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The I.R.S. Proposes One Rule to Silence Us All


Douglas Kellogg
February 20, 2014

“IRS Reg-134417-13” – it is hard to conceptualize how something tracked by this innocuous looking and thoroughly bureaucratic series of numbers could silence thousands, if not millions, of American voices. But that is the effect bureaucracy has, isn’t it? It turns drastic government overreach into mundane, procedural, and overly worded actions. This proposed rule would cripple the ability of non-profit groups to exercise speech.

It wasn’t enough to unfairly go after Tea Party groups that were applying for non-profit status. The investigation into exactly what went on in that case is still ongoing, but now the IRS has the hubris to pursue existing groups, Tea Party and otherwise – hey, just in case anybody got through!

The list of those affected expands far and wide. Not only are massive numbers of conservative, free-market, and similar organizations opposed (like National Taxpayers Union, Heritage Action, etc.), the American Civil Liberties Union (ACLU) is concerned with the danger of the proposed rule change. Even groups that are involved in simple voter registration drives would be affected.

NTU now has a petition up so you can lend your voice to that chorus of opposition, click HERE.

If the IRS’s targeting of applicants for tax-exempt status was a smart bomb that gave the impression (perhaps correctly) of some political motive behind it, this proposed rule change would look a lot like the carpet bombing equivalent… Sure, there seems to be a general area they are focusing on, but the damage would spread far and wide.

One thing the rule would specifically do is put an organization’s non-profit status at risk should they make any public comment that simply references a candidate (or even just a party in some circumstances) for any office 30 days out of a primary election, or 60 days out of a general election.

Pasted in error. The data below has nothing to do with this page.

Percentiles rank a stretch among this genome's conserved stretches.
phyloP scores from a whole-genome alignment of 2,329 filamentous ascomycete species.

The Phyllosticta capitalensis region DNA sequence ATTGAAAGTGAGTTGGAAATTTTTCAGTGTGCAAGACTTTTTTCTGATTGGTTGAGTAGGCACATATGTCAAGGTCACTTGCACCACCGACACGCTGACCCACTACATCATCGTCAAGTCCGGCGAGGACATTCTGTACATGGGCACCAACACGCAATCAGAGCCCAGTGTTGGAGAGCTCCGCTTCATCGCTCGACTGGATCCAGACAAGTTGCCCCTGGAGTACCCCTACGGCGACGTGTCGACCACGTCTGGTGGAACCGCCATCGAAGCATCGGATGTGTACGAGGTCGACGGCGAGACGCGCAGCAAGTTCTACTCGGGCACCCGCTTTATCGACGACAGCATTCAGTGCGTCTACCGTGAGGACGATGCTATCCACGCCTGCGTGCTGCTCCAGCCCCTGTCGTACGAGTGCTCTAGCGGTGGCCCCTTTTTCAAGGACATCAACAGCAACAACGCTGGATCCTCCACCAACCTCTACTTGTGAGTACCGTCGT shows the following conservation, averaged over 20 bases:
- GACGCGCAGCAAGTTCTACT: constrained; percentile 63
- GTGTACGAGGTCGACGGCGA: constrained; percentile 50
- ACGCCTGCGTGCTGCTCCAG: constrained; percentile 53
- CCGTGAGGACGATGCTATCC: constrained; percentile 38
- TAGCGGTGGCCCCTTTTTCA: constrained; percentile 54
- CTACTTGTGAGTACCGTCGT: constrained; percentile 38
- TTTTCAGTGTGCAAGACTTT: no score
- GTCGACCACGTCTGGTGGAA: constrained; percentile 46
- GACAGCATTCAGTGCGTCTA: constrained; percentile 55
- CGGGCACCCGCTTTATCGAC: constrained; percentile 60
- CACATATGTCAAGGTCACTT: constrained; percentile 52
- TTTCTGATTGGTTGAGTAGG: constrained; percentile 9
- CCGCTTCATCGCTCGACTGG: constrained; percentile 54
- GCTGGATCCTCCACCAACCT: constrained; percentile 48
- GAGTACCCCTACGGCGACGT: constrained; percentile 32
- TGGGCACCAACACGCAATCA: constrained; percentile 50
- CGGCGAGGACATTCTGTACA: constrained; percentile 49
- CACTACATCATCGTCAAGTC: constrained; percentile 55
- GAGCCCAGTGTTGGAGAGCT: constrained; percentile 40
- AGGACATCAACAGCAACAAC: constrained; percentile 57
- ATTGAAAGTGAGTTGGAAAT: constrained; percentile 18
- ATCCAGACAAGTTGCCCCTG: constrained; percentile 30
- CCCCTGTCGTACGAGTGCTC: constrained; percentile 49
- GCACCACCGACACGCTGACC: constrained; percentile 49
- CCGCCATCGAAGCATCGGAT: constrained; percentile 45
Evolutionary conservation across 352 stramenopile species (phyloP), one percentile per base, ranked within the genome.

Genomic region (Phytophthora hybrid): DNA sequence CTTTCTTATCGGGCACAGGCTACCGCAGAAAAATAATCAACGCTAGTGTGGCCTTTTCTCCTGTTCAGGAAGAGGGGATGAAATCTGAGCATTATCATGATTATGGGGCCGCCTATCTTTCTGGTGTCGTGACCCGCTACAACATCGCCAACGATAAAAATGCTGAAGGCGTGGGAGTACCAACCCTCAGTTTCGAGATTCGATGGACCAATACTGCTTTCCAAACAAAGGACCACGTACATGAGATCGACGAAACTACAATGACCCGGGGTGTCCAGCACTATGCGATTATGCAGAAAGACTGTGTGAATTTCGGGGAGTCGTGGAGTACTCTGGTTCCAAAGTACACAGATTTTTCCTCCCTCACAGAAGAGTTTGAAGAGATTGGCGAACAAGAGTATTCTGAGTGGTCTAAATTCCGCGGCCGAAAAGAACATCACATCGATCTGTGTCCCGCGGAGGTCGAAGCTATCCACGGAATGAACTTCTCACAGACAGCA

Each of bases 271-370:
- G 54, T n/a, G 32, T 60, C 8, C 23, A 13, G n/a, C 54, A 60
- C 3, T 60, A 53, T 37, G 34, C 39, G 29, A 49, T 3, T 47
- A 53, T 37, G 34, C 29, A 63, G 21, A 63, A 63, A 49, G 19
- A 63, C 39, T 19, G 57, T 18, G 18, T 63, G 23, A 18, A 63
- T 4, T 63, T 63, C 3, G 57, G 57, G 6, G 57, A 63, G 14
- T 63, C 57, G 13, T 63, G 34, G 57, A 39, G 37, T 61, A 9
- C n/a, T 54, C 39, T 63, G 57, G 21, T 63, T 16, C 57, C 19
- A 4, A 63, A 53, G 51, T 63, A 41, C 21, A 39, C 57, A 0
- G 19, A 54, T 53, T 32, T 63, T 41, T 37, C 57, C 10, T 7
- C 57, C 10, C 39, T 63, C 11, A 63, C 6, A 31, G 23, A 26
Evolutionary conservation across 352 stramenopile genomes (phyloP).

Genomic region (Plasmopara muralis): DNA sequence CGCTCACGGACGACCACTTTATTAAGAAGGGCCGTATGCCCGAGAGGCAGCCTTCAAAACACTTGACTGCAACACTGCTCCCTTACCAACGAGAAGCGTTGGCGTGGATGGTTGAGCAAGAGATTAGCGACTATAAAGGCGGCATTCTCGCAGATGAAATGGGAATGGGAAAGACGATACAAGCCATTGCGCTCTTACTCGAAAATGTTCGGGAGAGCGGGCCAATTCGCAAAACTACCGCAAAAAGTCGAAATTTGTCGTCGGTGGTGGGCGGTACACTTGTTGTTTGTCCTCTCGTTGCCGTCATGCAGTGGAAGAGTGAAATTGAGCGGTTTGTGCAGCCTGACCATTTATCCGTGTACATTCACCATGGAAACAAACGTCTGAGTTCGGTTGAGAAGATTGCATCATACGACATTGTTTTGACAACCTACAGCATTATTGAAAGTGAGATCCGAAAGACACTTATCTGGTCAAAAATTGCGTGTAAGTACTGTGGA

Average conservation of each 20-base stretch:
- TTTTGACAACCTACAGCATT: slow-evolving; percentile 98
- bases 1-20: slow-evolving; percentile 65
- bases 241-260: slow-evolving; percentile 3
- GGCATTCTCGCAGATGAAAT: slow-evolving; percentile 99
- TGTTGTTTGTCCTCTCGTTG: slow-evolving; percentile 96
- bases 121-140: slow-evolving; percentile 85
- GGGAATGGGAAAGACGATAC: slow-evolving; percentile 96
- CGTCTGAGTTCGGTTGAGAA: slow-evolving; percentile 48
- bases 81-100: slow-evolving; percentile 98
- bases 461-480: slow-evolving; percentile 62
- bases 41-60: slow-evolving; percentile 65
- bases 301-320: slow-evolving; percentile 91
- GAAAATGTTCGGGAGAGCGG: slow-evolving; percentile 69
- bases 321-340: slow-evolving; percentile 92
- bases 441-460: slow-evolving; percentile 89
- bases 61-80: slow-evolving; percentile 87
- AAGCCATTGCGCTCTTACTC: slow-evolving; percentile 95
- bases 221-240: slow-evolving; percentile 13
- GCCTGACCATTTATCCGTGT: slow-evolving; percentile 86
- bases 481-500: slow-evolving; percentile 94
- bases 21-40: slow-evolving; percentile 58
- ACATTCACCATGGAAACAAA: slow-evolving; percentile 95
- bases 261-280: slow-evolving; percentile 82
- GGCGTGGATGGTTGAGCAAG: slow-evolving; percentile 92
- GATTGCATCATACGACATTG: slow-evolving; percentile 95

The terms the I.R.S. would be looking for as violations have potential to be interpreted very broadly, leaving a lot of power in the hands of the judge – in this case the I.R.S.

A wild potential example could be: if a group has a position on a tax issue on their site permanently, say abolishing a sales tax, and urges citizens to contact public officials in support of doing so. Now, a candidate for such and such is running and has this issue in his platform. If it’s 61 days before Election Day, everything’s fine, if it’s day 59, that could potentially mean the end of that group’s non-profit status.

Because the issue itself can be viewed as characterizing the candidate, and a website is “public communication”, the new I.R.S. rule could very well be taken this far. There could be even more surprising potential applications for this rule, a very unpleasant thought.

Why is this even a concern for the I.R.S., when the Federal Election Commission polices these things, is a very good question brought up by Center for Competitive Politics.

Whatever motivations are behind these power plays may remain shrouded, but their free speech-crushing results and absence of logic should be enough for the growing, bipartisan, opposition to stand on.


 

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